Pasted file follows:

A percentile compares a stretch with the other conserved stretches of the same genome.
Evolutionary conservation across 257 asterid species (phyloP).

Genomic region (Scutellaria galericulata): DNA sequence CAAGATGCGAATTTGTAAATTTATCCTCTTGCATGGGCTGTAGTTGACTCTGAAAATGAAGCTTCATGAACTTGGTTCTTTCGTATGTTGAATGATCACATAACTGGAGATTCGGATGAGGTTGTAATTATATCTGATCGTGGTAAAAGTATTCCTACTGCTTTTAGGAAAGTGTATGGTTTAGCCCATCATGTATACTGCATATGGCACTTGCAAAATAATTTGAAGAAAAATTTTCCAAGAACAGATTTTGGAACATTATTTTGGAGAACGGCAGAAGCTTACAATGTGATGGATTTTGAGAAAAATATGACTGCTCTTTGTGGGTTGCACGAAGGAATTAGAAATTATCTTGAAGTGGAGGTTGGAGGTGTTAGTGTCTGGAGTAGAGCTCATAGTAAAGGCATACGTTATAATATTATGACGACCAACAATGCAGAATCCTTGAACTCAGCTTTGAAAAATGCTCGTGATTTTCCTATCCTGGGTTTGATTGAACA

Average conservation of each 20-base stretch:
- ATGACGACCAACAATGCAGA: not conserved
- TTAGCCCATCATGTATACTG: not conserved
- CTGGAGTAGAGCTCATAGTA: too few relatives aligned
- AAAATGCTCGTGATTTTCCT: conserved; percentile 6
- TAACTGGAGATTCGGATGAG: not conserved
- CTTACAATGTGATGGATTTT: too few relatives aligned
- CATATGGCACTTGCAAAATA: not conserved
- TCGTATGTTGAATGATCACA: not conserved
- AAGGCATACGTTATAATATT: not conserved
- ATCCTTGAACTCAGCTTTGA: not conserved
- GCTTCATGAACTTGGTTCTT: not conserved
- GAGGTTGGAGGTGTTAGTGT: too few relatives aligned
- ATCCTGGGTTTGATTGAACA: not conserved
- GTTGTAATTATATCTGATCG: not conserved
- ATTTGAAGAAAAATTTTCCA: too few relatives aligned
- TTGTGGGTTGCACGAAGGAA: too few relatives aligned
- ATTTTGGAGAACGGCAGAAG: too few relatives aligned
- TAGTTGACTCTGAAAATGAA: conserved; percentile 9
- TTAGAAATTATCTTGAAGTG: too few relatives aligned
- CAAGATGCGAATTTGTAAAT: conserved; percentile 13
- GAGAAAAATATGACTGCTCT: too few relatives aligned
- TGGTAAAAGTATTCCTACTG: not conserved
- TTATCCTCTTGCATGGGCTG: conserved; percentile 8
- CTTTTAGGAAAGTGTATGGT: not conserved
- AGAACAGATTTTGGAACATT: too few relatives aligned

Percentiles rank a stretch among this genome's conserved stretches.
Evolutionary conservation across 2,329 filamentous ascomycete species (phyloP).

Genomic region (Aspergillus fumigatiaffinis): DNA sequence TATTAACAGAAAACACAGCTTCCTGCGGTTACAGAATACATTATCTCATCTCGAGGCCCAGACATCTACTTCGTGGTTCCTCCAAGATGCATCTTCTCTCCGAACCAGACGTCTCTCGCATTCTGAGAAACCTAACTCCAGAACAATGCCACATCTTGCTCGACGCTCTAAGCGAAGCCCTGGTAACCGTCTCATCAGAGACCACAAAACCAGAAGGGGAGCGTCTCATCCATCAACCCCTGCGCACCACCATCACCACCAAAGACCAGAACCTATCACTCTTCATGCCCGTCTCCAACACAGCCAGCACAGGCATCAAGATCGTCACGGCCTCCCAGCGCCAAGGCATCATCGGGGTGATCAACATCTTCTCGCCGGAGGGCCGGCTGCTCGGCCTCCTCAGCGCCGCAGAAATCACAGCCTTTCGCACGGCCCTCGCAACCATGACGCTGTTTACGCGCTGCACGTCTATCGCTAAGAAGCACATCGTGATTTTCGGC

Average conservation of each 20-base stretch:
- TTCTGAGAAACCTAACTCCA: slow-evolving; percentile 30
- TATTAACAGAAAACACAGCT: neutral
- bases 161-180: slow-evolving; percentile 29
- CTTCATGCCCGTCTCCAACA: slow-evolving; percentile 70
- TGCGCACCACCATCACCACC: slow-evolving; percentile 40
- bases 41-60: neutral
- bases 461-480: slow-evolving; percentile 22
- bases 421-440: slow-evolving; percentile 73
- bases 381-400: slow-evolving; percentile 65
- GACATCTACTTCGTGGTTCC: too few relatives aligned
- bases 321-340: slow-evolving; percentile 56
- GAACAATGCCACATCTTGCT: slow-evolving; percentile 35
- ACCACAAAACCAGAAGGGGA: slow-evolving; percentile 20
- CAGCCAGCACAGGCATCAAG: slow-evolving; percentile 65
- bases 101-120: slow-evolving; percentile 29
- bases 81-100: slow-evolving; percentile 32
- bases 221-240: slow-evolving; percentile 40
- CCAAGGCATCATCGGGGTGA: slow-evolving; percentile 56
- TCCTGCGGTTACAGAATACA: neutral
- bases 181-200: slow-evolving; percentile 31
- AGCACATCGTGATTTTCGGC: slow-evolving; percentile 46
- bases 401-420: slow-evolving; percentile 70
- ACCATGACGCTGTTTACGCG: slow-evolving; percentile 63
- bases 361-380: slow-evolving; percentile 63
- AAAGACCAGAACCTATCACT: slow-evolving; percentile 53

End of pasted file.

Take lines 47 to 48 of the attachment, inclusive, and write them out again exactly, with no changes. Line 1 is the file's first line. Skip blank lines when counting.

- CAGCCAGCACAGGCATCAAG: slow-evolving; percentile 65
- bases 101-120: slow-evolving; percentile 29